Labor Day marks the unofficial end of summer — which means, if you listen closely, you can hear a collective groan from students everywhere. And with back-to-school season, the last few years have brought a new tradition: figuring out how COVID safety will work in the new year.

Sadly, that's still the case: COVID-19 cases are once again on the rise, and the CDC is reporting hospital admissions are up almost 20%. It’s a trend worrying parents as their children return to the classroom, and safety guidelines aren't as clear as they could be. 

Dr. Bisola Ojikutu, physician and executive director of the Boston Public Health Commission, joined GBH’s All Things Considered host Arun Rath to help navigate the start of the school year. 

Arun Rath: So I think it's safe to say most of us know at least one person right now who has COVID. It seems like like it's very much back around, but could you put this into perspective for us? I mean, we thought this was maybe going to be a different fall from previous ones. How worried should we be for a surge as our kids are going back to school?

Bisola Ojikutu: So, unfortunately, as is the case throughout the country, we have noted an increase in COVID-19 cases and hospitalizations here in Boston, and the concentration of COVID-19 virus in our wastewater samples has also trended upwards.

What I would say is that these increases are not a cause for immediate worry. However, I think they're an important reminder that COVID-19 is still around and can, for some people, still cause severe illness, particularly for those who are older or have underlying co-morbidities, who are immunocompromised, who are unvaccinated. I think that we all need to remain aware and take some precautions, particularly as children return to school and cold and flu season is right around the corner.

Rath: Let’s talk a bit about the kind of precautions we should take.

Ojikutu: In general, we make three recommendations that I think are important for parents to pay attention to.

Number one, everybody needs to get vaccinated. Vaccination works to prevent severe illness and hospitalization, and that applies to COVID-19, but it also applies to the flu. So we want people to get their annual flu shot this year as well as every year. We also want to ensure that children are up to date regarding vaccination against other infectious diseases like measles, mumps, rubella, and certainly varicella — or, chickenpox.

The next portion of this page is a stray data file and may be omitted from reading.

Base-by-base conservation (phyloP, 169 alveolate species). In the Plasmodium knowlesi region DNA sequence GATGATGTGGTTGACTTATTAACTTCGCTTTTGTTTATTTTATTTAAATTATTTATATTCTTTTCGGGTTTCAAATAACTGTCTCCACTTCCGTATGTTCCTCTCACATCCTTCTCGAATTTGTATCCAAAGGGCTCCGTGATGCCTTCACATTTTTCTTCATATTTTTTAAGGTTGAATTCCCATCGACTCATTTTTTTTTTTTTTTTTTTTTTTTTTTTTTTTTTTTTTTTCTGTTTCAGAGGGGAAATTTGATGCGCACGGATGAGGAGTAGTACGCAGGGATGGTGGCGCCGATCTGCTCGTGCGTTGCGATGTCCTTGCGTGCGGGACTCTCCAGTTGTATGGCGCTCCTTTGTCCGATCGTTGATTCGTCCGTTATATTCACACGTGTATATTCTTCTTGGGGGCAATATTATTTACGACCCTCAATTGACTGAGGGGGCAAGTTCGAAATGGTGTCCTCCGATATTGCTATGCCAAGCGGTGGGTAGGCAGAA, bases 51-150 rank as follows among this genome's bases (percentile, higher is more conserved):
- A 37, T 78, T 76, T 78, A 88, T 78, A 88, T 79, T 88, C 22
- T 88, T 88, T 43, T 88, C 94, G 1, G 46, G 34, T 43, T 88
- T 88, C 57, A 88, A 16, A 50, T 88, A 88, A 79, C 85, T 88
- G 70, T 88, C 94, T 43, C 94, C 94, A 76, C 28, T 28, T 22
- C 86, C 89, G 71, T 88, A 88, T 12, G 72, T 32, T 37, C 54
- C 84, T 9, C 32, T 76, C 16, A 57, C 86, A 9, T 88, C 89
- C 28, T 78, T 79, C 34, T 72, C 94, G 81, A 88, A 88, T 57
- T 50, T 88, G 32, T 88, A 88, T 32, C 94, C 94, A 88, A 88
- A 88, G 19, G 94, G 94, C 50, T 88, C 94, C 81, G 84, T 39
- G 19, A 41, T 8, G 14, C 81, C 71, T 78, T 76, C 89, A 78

Going back to the flu, though, I think we really need to be clear that our goal is to get everybody — or as many people as possible, ages six months or older — vaccinated against the flu. That should happen at some point during September or early October. For families, this means planning ahead and scheduling flu shot appointments with their trusted health care providers or at a local pharmacy. So that's number one. Get vaccinated.

Number two, keeping children at home when they're sick with symptoms like fever, like worsening cough, even sore throat. As a parent, I know this is a tough one. We want our school environments to be as safe as possible for children, teachers, staff, as well as their respective households, which may include higher-risk individuals.

And then number three, we want people to continue to test. Now, our testing numbers overall for COVID-19 have dropped off considerably, but this is a reminder that testing for COVID-19 is really important if your child is sick or has been exposed. In addition, having your child take a rapid test before returning to school is also a good idea. It protects others from potential infection.

And just in general, for all folks, you know, we do recommend testing before events, particularly if you're going to be around grandparents or other older individuals who might have a higher risk of severe illness from COVID-19.

Rath: Talk about that, because I think we’re back into the swing now of having kids hang out with grandparents and other people who might be more susceptible or immunocompromised. I’m imagining that something that we need to be especially more conscious of as kids go back to school.